One of the initiators of the protest letter, Dragana Alfirević from the art association Nomad Dance Academy said:
“It seems to me that a rather aggressive and uncontrolled political election campaign opened up space for various manipulations with people. It seems to me that for such a situation, politicians are the most responsible, who should give an example and pass the passions that accompany the campaign. It is a global phenomenon, not just a Slovenian phenomenon. So we should ask ourselves why this is happening? People are furious because of the uncontrolled flow of global capital, due to the inability of national states to deal with this problem seriously. People are losing their jobs, personal spaces are shrinking. Therefore, I believe that this hate speech is a reaction to all these processes, and therefore it is necessary to deal with this. Today we are talking about an attack on our colleague Goran Injac, but he is not an isolated case.”
Social media guidelines
Bo vodstvo @RTV_Slovenija reklo kako na ta sovražni govor svoje novinarke ali se molče strinja? https://t.co/E4vRQuJKap
— Janez Janša (@JJansaSDS) June 24, 2018
On 27th March 2018, RTV Slovenia, a public broadcasting station, published a “Statement on Responsible Public Practice of Employees of RTV Slovenia” for its employees, demanding that “journalists, editors and other creators of radio and television programs must not abuse the position in RTV Slovenia with their public and political activities, leisure activities, private activities and financial interests, harm the accuracy, impartiality and the credibility of RTV Slovenia programs, jeopardize the reputation and goodwill of individuals or the entire public institution and the trust of listeners and viewers in the content of RTV Slovenia programs.” The statement was released following a Tweet by SDS leader, Janez Jansa, in which he criticised a journalist from RTV for a poster on her social media that depicts the SDS party with the Nazi Swastika symbol, and requested the management team to react. This also drew strong criticism of the journalist by SDS supporters on social media.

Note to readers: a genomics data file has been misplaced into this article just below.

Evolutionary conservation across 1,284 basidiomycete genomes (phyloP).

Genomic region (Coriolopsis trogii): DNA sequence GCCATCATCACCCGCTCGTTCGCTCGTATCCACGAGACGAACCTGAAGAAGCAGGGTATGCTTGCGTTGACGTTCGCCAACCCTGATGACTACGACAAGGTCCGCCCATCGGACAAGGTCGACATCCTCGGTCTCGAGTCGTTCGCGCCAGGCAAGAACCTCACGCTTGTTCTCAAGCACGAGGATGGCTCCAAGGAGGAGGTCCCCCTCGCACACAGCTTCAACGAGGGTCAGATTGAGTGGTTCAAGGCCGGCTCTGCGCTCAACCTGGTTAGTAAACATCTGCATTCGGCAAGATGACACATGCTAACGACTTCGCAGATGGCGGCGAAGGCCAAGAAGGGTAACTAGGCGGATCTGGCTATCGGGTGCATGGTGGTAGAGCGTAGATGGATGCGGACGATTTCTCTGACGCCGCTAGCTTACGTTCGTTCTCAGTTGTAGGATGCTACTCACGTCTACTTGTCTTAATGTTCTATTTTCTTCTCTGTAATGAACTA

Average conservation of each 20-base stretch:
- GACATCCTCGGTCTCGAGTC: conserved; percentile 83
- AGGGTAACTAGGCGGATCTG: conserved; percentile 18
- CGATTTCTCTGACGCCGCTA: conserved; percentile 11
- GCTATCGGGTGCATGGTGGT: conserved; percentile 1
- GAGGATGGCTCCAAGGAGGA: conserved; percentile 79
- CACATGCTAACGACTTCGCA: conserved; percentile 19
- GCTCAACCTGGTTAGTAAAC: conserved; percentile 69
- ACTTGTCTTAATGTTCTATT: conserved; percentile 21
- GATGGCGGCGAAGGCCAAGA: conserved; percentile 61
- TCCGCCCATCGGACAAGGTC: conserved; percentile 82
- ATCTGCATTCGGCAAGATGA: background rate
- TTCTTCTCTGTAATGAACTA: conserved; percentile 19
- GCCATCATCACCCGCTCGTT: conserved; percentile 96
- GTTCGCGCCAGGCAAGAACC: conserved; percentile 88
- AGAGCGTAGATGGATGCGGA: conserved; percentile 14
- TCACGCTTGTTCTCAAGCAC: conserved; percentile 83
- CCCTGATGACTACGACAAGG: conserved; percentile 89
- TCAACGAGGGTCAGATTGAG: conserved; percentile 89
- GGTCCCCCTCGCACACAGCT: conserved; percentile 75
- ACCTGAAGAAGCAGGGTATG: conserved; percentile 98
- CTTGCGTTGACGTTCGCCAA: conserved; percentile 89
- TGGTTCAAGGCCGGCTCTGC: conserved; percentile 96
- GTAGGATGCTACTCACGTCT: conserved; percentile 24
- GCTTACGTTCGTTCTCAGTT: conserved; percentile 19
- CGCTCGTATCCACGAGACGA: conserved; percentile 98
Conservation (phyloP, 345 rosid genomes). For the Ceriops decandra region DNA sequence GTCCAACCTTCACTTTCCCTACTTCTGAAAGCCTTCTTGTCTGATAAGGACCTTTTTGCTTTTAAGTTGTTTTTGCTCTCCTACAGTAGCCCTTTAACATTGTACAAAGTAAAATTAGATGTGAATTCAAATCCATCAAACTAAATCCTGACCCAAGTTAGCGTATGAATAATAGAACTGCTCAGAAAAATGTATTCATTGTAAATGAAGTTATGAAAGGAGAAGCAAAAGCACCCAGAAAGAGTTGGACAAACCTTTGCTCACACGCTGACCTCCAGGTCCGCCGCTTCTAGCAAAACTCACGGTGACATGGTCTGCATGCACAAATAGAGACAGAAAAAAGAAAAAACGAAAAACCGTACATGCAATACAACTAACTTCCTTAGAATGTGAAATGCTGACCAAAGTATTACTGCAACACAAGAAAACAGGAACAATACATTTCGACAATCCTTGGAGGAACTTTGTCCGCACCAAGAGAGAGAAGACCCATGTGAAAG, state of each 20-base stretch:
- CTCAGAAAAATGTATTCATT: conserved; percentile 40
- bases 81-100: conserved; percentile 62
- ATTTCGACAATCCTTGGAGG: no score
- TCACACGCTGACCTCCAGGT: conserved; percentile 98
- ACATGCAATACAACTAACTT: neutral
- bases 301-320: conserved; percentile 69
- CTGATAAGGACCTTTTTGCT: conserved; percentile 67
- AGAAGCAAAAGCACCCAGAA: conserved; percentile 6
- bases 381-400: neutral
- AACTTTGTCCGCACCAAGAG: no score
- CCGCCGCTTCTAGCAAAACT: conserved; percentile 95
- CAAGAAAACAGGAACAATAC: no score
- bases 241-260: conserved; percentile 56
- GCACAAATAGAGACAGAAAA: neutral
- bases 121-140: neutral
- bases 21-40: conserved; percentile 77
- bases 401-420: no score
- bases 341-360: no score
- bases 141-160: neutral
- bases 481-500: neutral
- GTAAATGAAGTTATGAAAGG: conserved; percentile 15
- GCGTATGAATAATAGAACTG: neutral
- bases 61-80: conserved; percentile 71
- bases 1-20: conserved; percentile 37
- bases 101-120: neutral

Although RTV management denied the statement was a response to Jansa, the timing of the statement caused concern within civil society. In a statement, the Slovenian Association of Journalists drew “attention to such a thin and sensitive separation between the demands of the media in protecting their reputation and credibility and restricting the freedom of speech of journalists”. (translated from Slovenian) Slovenian Association of Journalists’ Secretary-General, Špela Stare, reported to the European Civic Forum that the debate is quite controversial in this difficult environment for journalists. Restricting journalists’ freedom of expression in the personal sphere is risky. Journalists cannot completely subordinate their views to the editorial or business lines of the companies in which they are employed. The statement stressed:
“Regardless of whether the media will trust the responsibility of their journalists without additional regulation or they will decide to accept the rules of communication on social networks, the rules interfere with the right to express[ion of] journalists, and therefore we estimate that they need to be taken with a great deal of prudence, but never without a thorough discussion within the editorial and participation of all members of the collective. Any violation of the rules should be dealt with within the editorial boards and not publicly.”